Phase 3 Trial Data Shows Cosentyx Efficacy in nr-axSpA

According to Ankylosing Spondylitis News, data from the Phase 3 PREVENT clinical trial highlights Cosentyx (secukinumab) as an effective treatment for patients with non-radiographic axial spondyloarthritis (nr-axSpA), as well as ankylosing spondylitis. The PREVENT trial sought to understand whether Cosentyx could cause continued symptom reduction over a long-term period. Based on the positive data, Cosentyx was recently FDA-approved for patients with nr-axSpA. You can read the full study results in Arthritis & Rheumatology.

Study Findings

In chronic inflammatory diseases, pro-inflammatory immune proteins (interleukins) often play a role. In this case, researchers wondered if inhibiting interleukin-17a (IL-17a) would reduce inflammation in patients with nr-axSpA.

Prior to the PREVENT trial, researchers examined the efficacy of Cosentyx for patients with ankylosing spondylitis in the MEASURE 1 and MEASURE 2 clinical trials. However, researchers wanted to officially determine the therapeutic value for patients with nr-axSpA.

The PREVENT trial enrolled 555 participants, a majority of which were male. The average participant age was 39. Prior to enrollment, patients tried at least 2 NSAIDs for at least one month. However, most patients previously did not try any TNF inhibitors. Ultimately, researchers wanted to see whether Cosentyx provided a significant benefit to patients as compared to a placebo. To determine this, they utilized the Assessment of Spondyloarthritis International Society (ASAS) 40 response criteria after 4 months and 1 year. These criteria measure inflammation, pain, function, and quality of life (QOL).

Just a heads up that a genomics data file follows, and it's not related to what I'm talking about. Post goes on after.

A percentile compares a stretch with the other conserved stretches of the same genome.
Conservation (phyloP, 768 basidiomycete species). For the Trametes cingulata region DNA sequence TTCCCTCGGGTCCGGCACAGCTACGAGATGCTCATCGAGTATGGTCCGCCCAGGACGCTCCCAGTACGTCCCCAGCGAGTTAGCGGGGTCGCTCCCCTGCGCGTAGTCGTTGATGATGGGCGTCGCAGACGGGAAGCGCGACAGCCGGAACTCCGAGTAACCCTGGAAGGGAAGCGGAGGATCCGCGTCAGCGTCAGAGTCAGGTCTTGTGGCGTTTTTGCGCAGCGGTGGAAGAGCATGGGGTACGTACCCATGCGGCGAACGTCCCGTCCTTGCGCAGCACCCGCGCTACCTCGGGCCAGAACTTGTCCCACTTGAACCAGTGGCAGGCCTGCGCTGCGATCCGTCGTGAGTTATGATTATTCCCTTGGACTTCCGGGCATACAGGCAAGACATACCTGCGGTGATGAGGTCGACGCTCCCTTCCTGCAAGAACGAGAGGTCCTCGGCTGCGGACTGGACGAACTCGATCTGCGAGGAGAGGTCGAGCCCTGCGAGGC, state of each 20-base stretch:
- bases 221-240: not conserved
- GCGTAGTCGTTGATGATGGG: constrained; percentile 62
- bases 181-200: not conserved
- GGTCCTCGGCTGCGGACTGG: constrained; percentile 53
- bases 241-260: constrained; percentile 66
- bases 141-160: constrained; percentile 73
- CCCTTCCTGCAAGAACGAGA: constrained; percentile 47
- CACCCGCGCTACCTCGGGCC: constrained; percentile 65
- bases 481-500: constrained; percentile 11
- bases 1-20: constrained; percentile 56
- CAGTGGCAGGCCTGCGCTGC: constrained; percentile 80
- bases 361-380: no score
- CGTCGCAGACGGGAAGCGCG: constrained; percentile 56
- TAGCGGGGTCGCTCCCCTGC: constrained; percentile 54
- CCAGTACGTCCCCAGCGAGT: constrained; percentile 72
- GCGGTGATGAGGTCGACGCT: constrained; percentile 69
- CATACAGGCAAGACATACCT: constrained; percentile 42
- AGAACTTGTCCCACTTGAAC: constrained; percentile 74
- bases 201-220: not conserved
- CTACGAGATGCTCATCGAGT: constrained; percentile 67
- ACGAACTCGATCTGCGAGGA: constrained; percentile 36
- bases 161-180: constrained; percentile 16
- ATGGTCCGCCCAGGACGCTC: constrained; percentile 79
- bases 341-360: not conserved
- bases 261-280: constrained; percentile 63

Cosentyx significantly improved symptom reduction (fatigue, spine and joint pain, swelling, and stiffness) in patients when compared to a placebo. Additionally, Cosentyx significantly improved quality of life. The therapy was generally well-tolerated. Side effects included uveitis (eye inflammation) and inflammatory bowel disease.

Non-Radiographic Axial Spondyloarthritis (nr-axSpA)

Both non-radiographic axial spondyloarthritis (nr-axSpA) and ankylosing spondylitis exist under the umbrella of spondyloarthritis, a group of conditions characterized by inflammatory arthritis, particularly in the spine. According to Creaky Joints:

Non-radiographic means the disease causes symptoms, but there’s no visible damage on X-rays, the way there is with Ankylosing Spondylitis. Axial refers to joints that the disease primarily affects: the spine, chest, and hip bone; and spondyloarthritis is a family of inflammatory arthritis that affects the joints and entheses, which are tissues between the bone and ligament or tendons.

Patients with nr-axSpA usually experience symptoms before the age of 40. These include:

  • Back pain and stiffness, especially in the morning. However, the back pain may be intense enough to wake you up in the middle of the night.
  • Pain reduction when moving around or becoming active
  • Psoriatic arthritis and plaques
  • Diarrhea
  • Joint pain and inflammation
  • Uveitis (eye inflammation)

Learn more about nr-axSpA.

Jessica Lynn

Jessica Lynn

Jessica Lynn has an educational background in writing and marketing. She firmly believes in the power of writing in amplifying voices, and looks forward to doing so for the rare disease community.

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